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Micajah Clark

July 21, 2010 will mark the 202nd anniversary of the death of Micajah Clark, born September 16, 1718 and died July 21, 1808. Clark was the son of Christopher Clark (1681-1754) and his wife Penelope (1684-1760). He married Judith Lewis Adams about 1736. The couple had twelve children: Christopher (1737-1803), Robert (1738-?), Mourning (1740-?), Micajah (1740/41-?), John (1743-?), Edward (1745-?), Penelope (1747-?), Judith (1749-?), Bolling (1741-?), Elizabeth Ann (1754-1810), James (1757-?), and William (1760-?). I descend from their daughter Elizabeth Ann, who married her cousin Joseph Anthony (1750-1810).

Here are some images from a transcription of Micajah Clark’s family Bible done by Samuel T. Moorman in 1832:

Clark and many of his sons were Revolutionary War soldiers. If you are looking to prove your lineage to Clark for DAR or similar applications, be careful that you have the right Micajah Clark. The name was used in the family for well over 200 years in several cadet branches, and it can be confusing. A biographical sketch of Clark’s grandson Anselm Anthony describes Micajah Clark as a “Colonel” in the Revolutionary War, but I haven’t seen any other references to his rank or service. He does appear on rosters of Revolutionary War soldiers.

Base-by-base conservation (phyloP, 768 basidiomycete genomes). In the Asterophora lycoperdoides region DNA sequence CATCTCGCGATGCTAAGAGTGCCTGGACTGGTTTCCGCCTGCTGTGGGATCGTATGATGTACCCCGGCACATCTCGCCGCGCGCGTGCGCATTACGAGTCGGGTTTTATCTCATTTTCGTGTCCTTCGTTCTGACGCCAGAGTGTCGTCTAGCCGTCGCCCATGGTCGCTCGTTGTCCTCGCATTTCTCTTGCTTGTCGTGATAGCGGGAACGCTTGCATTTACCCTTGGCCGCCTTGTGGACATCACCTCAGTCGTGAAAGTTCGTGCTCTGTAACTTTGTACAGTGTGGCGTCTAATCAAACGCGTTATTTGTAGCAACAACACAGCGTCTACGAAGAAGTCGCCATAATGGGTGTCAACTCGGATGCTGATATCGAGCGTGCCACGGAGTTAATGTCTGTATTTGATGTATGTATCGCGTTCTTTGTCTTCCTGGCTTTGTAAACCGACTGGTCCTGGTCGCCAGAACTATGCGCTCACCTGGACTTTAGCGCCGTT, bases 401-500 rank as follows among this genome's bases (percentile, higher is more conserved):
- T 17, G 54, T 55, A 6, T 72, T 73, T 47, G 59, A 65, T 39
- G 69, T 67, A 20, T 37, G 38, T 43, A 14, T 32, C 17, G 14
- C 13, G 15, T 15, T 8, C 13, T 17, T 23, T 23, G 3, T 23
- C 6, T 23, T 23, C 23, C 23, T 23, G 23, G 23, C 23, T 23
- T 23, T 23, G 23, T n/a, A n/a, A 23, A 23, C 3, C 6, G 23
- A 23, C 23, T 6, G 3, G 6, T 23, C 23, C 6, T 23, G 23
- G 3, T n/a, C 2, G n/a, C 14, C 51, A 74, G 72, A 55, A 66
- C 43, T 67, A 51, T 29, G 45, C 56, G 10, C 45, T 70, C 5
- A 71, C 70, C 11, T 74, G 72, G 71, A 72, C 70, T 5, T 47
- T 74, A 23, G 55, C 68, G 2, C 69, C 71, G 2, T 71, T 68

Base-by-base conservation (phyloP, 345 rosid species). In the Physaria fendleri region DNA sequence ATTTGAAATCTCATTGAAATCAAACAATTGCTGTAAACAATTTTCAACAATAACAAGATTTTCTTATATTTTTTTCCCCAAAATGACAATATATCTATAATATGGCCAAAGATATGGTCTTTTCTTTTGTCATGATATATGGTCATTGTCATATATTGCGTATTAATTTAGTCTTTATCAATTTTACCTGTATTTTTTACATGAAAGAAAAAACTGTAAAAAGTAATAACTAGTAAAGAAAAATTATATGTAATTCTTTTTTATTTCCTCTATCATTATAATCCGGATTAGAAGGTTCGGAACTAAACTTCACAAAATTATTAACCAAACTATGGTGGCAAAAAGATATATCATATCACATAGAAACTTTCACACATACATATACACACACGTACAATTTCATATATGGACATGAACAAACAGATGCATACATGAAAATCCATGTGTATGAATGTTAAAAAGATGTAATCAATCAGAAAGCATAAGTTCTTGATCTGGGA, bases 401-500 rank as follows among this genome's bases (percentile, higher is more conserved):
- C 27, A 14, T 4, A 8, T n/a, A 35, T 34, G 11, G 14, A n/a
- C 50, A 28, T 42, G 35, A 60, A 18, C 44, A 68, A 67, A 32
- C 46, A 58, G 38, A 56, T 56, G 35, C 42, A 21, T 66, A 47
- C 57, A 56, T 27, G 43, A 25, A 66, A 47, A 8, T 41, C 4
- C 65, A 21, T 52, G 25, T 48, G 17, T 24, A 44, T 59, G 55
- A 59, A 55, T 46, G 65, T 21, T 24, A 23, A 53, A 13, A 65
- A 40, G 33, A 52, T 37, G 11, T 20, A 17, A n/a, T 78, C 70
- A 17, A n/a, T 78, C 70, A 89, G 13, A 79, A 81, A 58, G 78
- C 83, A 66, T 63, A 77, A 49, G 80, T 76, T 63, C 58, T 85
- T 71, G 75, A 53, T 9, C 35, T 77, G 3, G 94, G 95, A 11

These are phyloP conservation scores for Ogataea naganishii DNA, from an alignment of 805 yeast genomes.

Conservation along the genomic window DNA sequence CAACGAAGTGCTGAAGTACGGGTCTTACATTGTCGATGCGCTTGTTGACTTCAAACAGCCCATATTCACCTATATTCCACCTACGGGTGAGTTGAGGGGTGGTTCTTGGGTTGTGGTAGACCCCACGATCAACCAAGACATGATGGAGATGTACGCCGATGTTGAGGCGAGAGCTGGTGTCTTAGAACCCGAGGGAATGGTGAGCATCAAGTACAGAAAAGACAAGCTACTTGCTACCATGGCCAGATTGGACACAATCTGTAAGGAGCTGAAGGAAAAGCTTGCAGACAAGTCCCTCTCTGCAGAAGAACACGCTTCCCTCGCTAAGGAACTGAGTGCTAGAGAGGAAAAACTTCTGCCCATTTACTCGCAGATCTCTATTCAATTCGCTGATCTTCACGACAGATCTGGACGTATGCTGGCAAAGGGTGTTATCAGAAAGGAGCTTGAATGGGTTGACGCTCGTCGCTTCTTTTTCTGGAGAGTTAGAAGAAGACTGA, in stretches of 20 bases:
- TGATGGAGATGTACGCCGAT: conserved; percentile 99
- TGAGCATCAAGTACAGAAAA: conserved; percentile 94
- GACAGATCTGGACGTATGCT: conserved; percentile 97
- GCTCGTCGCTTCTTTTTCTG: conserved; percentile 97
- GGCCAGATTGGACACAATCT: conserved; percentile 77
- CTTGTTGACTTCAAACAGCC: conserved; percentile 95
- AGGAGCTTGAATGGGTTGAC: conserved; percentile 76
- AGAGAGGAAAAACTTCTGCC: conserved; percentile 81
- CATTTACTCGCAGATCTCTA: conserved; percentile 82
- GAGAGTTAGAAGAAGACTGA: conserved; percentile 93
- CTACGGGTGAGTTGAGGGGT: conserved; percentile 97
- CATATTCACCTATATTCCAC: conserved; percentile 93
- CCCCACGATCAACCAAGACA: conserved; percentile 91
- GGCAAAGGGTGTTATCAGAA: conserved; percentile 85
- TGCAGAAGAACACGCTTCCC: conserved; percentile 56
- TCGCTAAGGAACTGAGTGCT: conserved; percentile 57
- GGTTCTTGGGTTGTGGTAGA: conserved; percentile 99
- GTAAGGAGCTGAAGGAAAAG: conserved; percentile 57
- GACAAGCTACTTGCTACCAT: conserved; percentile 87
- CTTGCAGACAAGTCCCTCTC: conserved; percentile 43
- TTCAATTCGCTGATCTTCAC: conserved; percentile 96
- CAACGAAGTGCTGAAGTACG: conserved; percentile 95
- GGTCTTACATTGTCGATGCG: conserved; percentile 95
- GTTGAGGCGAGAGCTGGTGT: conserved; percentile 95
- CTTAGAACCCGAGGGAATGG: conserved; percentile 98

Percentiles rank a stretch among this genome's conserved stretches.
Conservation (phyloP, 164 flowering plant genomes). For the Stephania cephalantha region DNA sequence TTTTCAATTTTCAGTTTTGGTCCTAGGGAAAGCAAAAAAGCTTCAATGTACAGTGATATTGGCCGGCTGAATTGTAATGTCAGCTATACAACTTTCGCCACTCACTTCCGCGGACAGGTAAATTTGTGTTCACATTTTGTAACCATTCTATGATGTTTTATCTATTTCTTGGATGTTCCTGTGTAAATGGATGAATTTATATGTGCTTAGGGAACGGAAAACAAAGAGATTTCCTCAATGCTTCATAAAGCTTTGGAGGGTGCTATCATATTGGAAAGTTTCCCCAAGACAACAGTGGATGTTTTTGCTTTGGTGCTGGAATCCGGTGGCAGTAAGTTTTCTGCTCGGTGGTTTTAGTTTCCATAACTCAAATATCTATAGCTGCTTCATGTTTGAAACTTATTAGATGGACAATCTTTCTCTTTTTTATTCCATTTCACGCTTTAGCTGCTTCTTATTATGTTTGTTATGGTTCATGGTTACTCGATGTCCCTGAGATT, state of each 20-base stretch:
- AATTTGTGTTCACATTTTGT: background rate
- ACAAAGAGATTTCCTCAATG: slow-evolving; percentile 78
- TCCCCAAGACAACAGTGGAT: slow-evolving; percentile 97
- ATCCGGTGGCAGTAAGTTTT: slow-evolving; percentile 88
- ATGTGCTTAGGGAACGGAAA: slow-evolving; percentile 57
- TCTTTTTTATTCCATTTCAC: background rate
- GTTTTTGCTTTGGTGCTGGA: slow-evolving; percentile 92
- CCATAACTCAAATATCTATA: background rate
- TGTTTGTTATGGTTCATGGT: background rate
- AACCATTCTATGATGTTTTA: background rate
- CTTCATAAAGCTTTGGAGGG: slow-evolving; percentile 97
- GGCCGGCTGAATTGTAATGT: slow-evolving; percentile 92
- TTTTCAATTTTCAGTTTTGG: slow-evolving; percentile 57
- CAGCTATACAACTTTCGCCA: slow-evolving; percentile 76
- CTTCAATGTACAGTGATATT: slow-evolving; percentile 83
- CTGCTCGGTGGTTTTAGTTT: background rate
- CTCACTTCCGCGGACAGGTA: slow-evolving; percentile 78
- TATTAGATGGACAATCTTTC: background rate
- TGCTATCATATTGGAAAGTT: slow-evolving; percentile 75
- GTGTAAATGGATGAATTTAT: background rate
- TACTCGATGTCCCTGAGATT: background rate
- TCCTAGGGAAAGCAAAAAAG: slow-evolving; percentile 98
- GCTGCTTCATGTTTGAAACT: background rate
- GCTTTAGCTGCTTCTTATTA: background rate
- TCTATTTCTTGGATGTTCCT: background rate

Clark was born in St. Paul’s Parish, New Kent County, Virginia. Many publications list his birthplace as Hanover County, which was not created until 1720. He was living in Hanover County in 1737 when his oldest son Christopher was born, but it is difficult to say with certainty exactly where he lived when his next five children were born. The family moved to Albemarle County between 1745 and 1747. Clark first appears in records for Fredericksville Parish and Albemarle County in March 1747. Here in Albemarle County, he was a neighbor of Thomas Jefferson. Many publications refer to Micajah Clark as a surveyor and particularly mention that he surveyed land for Thomas Jefferson; however, no documentation exists to substantiate these claims.

Given the surnames Lewis through his wife Judith’s mother Mourning Lewis and his own Clark surname, it is tempting to surmise a connection to Lewis and Clark, the famous explorers, and there probably is one, given where the families of both Lewis and Clark lived, but I have not been able to to determine what that connection is.

Resource: Colonial Virginia Connections by Linda Starr.

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